By the grace of God, my life, and those of my family, have turned out pretty well, but certainly not because of any planning or organization or goal-setting on my part!  And I know the “road” would have been smoother if I HAD taken the time to set goals.

So, my suggestion — have some goals to keep you on course and then just savor the good and diminish the bad as much as you can, and ask for God’s help and guidance in all of it.

And, by the way, all things considered, 62 isn’t so bad.  (Well, at least not as an age, but I try realllly hard to avoid it as a golf score!)

A Just Ducky Update

May 14, 2008

Beginning on Friday, I have had to resist telling you what I had seen, but now it’s time.

On Friday morning when I went out to say good morning to Just Ducky, she wasn’t on the nest and several of the eggs were laying outside the nest, broken.  I checked over and over again throughout the day, and she never returned.  Then Hubby reminded me that the Orken guy had been here on Thursday to give our foundation the every-three-month spray.  We immediately decided that that might have figured into JD’s disapearance.  The Orken guy might have sprayed too close to her nest, and somehow “tainted” it for her, so she had abandoned it, and it appeared that scavenger animals were helping themselves to the eggs.

I was very sad.  (I know, silly, but I WAS!) Then, on Saturday morning the guy who was going to put down our mulch called and said he would be there that afternoon.  We had previously told him that he would have to skip the corner where the duck’s nest was, and we would put it there later, after she didn’t need it any more.

So, when the “mulcher” called, I told him his timing was perfect because the duck had abandoned the nest, so he could just cover it with mulch.  That would also keep me from continually re-checking the nest to see if anything had changed — more a dream than a realistic hope!  So he mulched Saturday afternoon, and I was thinking that I would have to have some kind of post for those of you who had read my previous post about our duck, but I just didn’t know what to say.

Sunday, we were going to late church, so about mid-morning we were sitting in the sun room drinking coffee, reading the paper and looking out at the water.  And, then, a mother duck and three ducklings went waddling across the yard.  Hubby said, “Do you suppose that could be your duck?” (He never admitted any attachment to her, so she was always “my” duck.)

All of a sudden the nest that had appeared abandoned seemed more likely to be a “no longer needed” nest!  The broken egg shells could have been the ones these babies came out of!  And, somehow, I guess Just Ducky would have known that that was all that were going to hatch.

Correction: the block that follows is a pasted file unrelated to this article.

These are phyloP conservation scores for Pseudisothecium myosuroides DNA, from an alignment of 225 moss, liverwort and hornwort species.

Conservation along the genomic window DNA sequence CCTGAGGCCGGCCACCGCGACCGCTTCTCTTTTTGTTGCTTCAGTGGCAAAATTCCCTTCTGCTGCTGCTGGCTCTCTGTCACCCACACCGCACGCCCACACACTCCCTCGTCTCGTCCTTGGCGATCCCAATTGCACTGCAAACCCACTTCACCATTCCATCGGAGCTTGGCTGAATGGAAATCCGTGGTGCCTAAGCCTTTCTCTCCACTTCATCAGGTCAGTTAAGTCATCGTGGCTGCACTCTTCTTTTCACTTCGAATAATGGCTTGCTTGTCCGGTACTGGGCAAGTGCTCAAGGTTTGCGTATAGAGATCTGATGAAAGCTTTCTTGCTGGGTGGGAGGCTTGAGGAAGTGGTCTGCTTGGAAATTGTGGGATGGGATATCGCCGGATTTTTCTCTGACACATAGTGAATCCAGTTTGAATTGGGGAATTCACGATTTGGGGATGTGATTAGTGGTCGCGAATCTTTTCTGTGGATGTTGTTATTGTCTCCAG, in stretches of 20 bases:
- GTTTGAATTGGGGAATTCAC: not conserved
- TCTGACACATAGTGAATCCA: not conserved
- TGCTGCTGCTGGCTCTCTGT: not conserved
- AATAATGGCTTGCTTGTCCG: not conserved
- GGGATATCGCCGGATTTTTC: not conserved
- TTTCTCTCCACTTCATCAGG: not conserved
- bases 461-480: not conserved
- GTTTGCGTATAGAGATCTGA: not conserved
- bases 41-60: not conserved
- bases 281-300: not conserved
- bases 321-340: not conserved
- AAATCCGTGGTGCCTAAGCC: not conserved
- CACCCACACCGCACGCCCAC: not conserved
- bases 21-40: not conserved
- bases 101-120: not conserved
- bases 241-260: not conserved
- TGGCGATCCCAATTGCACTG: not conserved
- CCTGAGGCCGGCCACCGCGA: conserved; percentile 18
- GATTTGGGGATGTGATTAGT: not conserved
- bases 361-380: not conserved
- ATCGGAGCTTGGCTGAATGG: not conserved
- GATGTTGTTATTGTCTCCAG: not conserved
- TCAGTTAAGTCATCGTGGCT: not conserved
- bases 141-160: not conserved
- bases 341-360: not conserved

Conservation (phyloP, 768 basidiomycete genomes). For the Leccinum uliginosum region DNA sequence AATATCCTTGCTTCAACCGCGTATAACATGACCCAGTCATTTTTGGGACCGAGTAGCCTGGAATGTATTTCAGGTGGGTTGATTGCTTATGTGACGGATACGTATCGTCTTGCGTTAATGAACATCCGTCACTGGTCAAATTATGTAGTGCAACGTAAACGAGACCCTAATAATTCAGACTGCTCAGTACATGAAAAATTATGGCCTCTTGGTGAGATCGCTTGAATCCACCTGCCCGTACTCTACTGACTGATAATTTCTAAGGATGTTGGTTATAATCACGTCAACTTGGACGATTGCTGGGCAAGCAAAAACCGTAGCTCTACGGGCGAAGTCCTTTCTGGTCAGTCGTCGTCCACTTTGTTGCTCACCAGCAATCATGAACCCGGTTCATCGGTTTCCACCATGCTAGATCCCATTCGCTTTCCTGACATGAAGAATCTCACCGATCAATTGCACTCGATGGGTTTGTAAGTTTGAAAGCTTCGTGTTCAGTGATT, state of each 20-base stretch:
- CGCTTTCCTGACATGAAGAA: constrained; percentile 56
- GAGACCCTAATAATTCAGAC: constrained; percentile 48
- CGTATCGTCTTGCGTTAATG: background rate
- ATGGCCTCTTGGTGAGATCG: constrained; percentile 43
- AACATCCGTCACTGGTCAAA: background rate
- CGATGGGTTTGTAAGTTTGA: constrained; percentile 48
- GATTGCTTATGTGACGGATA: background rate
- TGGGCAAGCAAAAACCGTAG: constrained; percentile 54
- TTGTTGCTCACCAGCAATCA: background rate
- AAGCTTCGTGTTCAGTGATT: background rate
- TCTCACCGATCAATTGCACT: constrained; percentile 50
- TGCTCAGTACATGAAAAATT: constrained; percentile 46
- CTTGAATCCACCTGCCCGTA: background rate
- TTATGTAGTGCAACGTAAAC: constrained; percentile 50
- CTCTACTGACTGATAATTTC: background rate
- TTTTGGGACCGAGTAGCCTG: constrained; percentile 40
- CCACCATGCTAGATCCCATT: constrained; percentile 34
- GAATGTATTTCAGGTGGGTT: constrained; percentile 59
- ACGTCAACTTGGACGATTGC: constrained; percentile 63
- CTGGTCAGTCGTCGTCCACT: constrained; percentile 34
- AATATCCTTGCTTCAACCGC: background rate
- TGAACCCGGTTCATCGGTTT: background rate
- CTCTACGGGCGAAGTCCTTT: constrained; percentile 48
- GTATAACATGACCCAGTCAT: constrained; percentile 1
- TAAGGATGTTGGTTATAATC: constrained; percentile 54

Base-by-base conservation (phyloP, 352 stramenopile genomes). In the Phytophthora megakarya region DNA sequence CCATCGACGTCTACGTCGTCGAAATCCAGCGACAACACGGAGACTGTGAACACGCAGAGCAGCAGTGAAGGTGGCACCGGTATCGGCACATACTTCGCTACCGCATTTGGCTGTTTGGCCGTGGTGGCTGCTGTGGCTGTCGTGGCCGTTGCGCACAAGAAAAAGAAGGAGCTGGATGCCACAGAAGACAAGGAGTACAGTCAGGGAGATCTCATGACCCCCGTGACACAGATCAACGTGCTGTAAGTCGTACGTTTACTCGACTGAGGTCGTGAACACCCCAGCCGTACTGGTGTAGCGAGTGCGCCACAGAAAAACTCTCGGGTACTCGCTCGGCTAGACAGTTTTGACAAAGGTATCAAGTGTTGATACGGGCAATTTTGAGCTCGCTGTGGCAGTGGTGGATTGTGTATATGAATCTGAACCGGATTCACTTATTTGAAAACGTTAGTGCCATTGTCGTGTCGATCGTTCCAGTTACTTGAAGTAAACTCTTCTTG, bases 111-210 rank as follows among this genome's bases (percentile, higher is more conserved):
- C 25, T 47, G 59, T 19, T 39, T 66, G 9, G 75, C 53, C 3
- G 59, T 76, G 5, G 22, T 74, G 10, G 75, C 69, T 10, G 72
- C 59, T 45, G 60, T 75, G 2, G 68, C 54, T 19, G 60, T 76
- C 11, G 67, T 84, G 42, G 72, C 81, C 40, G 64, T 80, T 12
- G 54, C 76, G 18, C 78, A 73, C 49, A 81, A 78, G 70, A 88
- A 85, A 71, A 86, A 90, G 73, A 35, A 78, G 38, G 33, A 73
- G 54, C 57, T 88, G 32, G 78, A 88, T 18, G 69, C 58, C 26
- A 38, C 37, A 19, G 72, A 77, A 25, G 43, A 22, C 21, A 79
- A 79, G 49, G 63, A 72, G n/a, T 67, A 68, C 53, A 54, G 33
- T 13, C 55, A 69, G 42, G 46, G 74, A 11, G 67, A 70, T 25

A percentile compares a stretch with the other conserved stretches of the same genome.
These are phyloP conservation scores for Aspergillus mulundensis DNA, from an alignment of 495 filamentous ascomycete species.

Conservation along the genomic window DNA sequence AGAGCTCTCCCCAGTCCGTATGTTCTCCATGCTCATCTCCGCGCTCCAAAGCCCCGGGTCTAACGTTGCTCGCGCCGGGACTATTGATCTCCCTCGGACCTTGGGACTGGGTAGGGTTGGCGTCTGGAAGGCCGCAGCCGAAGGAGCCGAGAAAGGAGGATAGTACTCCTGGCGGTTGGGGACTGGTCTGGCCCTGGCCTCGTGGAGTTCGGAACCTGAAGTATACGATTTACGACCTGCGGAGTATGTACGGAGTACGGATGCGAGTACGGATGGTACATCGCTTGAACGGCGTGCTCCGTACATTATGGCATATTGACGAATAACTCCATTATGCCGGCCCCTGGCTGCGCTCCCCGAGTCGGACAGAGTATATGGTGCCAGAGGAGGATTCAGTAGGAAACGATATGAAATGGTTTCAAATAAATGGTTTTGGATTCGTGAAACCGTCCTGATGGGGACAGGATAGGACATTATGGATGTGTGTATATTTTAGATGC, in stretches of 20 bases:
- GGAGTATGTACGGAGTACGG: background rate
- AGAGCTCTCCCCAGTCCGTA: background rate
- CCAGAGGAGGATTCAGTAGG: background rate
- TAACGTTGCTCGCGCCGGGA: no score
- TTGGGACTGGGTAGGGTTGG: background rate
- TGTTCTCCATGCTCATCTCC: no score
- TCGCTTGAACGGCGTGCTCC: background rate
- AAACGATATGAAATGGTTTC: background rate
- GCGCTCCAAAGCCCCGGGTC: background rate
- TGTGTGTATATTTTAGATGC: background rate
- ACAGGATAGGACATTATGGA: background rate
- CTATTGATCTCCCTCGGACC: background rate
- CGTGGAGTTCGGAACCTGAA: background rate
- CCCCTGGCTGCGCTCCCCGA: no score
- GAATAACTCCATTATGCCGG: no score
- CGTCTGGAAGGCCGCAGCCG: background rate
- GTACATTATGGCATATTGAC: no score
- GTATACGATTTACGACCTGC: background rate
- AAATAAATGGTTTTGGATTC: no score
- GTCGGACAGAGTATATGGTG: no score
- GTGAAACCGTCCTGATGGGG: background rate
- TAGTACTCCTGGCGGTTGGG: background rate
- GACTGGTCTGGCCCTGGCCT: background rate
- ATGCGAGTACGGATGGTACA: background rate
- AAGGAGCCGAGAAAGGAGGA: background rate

I was a little hesitant to embrace this happy ending to what I had considered a sad little tale, but, you know, that duck and her three babies are spending a lot of time in our yard.  I went out and spoke to her yesterday when she was “showing” her babies the deck and letting them run along the brick sidewalk, but as soon as I walked out they all headed for the water. 

What fun they are to watch.  And, Hubby just laughs when I talk about another sighting of “our ducks!

Happy Mother’s Daty to Just Ducky too!

The Best of the Blogging World — Reaching Out

May 12, 2008

I have added two blogs to my blog roll and I’d like to recommend them both to all who read this.

I Should Be Folding Laundry by Beth — DD and I attended a bloggers get-together last October that Beth had organized.  So, I’ve met Beth, and got to be a witness to her first-ever taste of guacamole!  She is a very clever blogger, but one who has recently gone through the loss of the precious twins she was pregnant with.  The outpouring of love and support on her blog by her readers for her and her husband and their two surviving children was wonderful, and two of the ways she has handled her tragedy is by getting active in causes that are dear to her heart, and also by sharing her feelings about her loss in her posts — very inspiring.  I recommend her blog for all these reasons, and also — she funny!

The other blog I’ve added is Leslie’s Journey.   I found out about Leslie and Tyson through Llama Mama’s blog.  They are a young couple from LM’s church, who are going through serious, serious health problems.  This blog tells the story of their ups and downs, and gives witness to the faith that they cling to.  Very touching and yet awe-inspiring to read.

There is alot of entertainment to reading blogs, but there are also some really touching stories on blogs that can make us think and pray and care about people whom we would never have even known about without blogging!  I believe that is God-pleasing.